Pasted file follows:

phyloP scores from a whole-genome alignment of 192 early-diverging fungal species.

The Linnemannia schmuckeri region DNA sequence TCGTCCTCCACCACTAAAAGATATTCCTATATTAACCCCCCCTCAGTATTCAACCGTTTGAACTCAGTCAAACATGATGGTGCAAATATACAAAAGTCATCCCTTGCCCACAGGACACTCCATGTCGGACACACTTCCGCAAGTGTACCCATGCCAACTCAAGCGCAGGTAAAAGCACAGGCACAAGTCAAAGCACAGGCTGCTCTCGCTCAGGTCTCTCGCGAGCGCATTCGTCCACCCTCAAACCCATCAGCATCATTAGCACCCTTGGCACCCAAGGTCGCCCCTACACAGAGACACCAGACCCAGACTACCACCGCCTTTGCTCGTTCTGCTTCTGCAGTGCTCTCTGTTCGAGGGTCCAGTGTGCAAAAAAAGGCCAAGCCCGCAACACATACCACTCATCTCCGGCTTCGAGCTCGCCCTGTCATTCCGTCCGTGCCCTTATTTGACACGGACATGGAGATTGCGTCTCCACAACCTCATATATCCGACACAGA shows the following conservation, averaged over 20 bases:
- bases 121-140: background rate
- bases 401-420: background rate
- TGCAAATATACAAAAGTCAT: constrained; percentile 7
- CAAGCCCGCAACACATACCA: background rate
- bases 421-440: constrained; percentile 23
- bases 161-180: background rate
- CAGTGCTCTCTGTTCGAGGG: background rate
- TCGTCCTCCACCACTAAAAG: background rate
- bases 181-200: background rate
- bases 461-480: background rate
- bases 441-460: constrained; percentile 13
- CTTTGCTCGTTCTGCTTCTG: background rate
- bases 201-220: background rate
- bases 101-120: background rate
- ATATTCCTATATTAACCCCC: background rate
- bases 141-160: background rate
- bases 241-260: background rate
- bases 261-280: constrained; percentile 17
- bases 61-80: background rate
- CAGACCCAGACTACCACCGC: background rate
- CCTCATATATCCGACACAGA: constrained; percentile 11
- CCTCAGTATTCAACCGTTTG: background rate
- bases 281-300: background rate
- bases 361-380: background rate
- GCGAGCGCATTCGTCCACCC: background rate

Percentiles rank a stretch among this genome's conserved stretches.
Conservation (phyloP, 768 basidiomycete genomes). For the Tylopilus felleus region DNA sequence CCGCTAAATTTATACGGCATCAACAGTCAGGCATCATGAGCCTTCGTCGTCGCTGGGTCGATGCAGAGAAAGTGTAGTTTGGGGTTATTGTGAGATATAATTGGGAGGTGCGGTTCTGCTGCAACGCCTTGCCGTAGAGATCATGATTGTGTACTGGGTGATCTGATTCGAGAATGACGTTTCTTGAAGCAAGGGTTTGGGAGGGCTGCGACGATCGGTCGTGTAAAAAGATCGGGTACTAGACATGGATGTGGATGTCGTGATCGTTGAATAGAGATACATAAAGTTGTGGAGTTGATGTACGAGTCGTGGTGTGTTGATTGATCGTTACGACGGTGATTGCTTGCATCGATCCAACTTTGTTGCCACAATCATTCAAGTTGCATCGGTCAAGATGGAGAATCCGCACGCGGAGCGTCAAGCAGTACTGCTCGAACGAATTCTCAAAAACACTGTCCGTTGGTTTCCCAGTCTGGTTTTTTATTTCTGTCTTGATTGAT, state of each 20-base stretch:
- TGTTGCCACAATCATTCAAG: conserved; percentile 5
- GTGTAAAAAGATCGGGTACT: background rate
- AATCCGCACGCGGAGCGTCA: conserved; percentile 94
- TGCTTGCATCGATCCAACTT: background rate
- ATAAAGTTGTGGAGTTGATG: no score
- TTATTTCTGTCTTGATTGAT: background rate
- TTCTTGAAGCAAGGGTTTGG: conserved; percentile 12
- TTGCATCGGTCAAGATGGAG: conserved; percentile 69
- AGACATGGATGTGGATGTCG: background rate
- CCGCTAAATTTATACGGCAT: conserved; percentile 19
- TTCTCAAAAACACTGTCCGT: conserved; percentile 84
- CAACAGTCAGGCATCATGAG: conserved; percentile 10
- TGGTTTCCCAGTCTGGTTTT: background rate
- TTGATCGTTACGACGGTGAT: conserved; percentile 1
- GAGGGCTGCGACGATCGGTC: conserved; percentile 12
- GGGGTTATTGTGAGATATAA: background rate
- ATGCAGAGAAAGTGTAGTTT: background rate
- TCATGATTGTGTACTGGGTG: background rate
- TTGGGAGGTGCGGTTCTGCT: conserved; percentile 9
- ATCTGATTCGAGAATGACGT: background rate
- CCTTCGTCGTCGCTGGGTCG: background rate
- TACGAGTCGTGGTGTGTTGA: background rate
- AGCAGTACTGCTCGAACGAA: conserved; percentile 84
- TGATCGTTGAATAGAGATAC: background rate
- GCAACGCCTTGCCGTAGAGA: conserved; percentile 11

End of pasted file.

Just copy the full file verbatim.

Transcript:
phyloP scores from a whole-genome alignment of 192 early-diverging fungal species.

The Linnemannia schmuckeri region DNA sequence TCGTCCTCCACCACTAAAAGATATTCCTATATTAACCCCCCCTCAGTATTCAACCGTTTGAACTCAGTCAAACATGATGGTGCAAATATACAAAAGTCATCCCTTGCCCACAGGACACTCCATGTCGGACACACTTCCGCAAGTGTACCCATGCCAACTCAAGCGCAGGTAAAAGCACAGGCACAAGTCAAAGCACAGGCTGCTCTCGCTCAGGTCTCTCGCGAGCGCATTCGTCCACCCTCAAACCCATCAGCATCATTAGCACCCTTGGCACCCAAGGTCGCCCCTACACAGAGACACCAGACCCAGACTACCACCGCCTTTGCTCGTTCTGCTTCTGCAGTGCTCTCTGTTCGAGGGTCCAGTGTGCAAAAAAAGGCCAAGCCCGCAACACATACCACTCATCTCCGGCTTCGAGCTCGCCCTGTCATTCCGTCCGTGCCCTTATTTGACACGGACATGGAGATTGCGTCTCCACAACCTCATATATCCGACACAGA shows the following conservation, averaged over 20 bases:
- bases 121-140: background rate
- bases 401-420: background rate
- TGCAAATATACAAAAGTCAT: constrained; percentile 7
- CAAGCCCGCAACACATACCA: background rate
- bases 421-440: constrained; percentile 23
- bases 161-180: background rate
- CAGTGCTCTCTGTTCGAGGG: background rate
- TCGTCCTCCACCACTAAAAG: background rate
- bases 181-200: background rate
- bases 461-480: background rate
- bases 441-460: constrained; percentile 13
- CTTTGCTCGTTCTGCTTCTG: background rate
- bases 201-220: background rate
- bases 101-120: background rate
- ATATTCCTATATTAACCCCC: background rate
- bases 141-160: background rate
- bases 241-260: background rate
- bases 261-280: constrained; percentile 17
- bases 61-80: background rate
- CAGACCCAGACTACCACCGC: background rate
- CCTCATATATCCGACACAGA: constrained; percentile 11
- CCTCAGTATTCAACCGTTTG: background rate
- bases 281-300: background rate
- bases 361-380: background rate
- GCGAGCGCATTCGTCCACCC: background rate

Percentiles rank a stretch among this genome's conserved stretches.
Conservation (phyloP, 768 basidiomycete genomes). For the Tylopilus felleus region DNA sequence CCGCTAAATTTATACGGCATCAACAGTCAGGCATCATGAGCCTTCGTCGTCGCTGGGTCGATGCAGAGAAAGTGTAGTTTGGGGTTATTGTGAGATATAATTGGGAGGTGCGGTTCTGCTGCAACGCCTTGCCGTAGAGATCATGATTGTGTACTGGGTGATCTGATTCGAGAATGACGTTTCTTGAAGCAAGGGTTTGGGAGGGCTGCGACGATCGGTCGTGTAAAAAGATCGGGTACTAGACATGGATGTGGATGTCGTGATCGTTGAATAGAGATACATAAAGTTGTGGAGTTGATGTACGAGTCGTGGTGTGTTGATTGATCGTTACGACGGTGATTGCTTGCATCGATCCAACTTTGTTGCCACAATCATTCAAGTTGCATCGGTCAAGATGGAGAATCCGCACGCGGAGCGTCAAGCAGTACTGCTCGAACGAATTCTCAAAAACACTGTCCGTTGGTTTCCCAGTCTGGTTTTTTATTTCTGTCTTGATTGAT, state of each 20-base stretch:
- TGTTGCCACAATCATTCAAG: conserved; percentile 5
- GTGTAAAAAGATCGGGTACT: background rate
- AATCCGCACGCGGAGCGTCA: conserved; percentile 94
- TGCTTGCATCGATCCAACTT: background rate
- ATAAAGTTGTGGAGTTGATG: no score
- TTATTTCTGTCTTGATTGAT: background rate
- TTCTTGAAGCAAGGGTTTGG: conserved; percentile 12
- TTGCATCGGTCAAGATGGAG: conserved; percentile 69
- AGACATGGATGTGGATGTCG: background rate
- CCGCTAAATTTATACGGCAT: conserved; percentile 19
- TTCTCAAAAACACTGTCCGT: conserved; percentile 84
- CAACAGTCAGGCATCATGAG: conserved; percentile 10
- TGGTTTCCCAGTCTGGTTTT: background rate
- TTGATCGTTACGACGGTGAT: conserved; percentile 1
- GAGGGCTGCGACGATCGGTC: conserved; percentile 12
- GGGGTTATTGTGAGATATAA: background rate
- ATGCAGAGAAAGTGTAGTTT: background rate
- TCATGATTGTGTACTGGGTG: background rate
- TTGGGAGGTGCGGTTCTGCT: conserved; percentile 9
- ATCTGATTCGAGAATGACGT: background rate
- CCTTCGTCGTCGCTGGGTCG: background rate
- TACGAGTCGTGGTGTGTTGA: background rate
- AGCAGTACTGCTCGAACGAA: conserved; percentile 84
- TGATCGTTGAATAGAGATAC: background rate
- GCAACGCCTTGCCGTAGAGA: conserved; percentile 11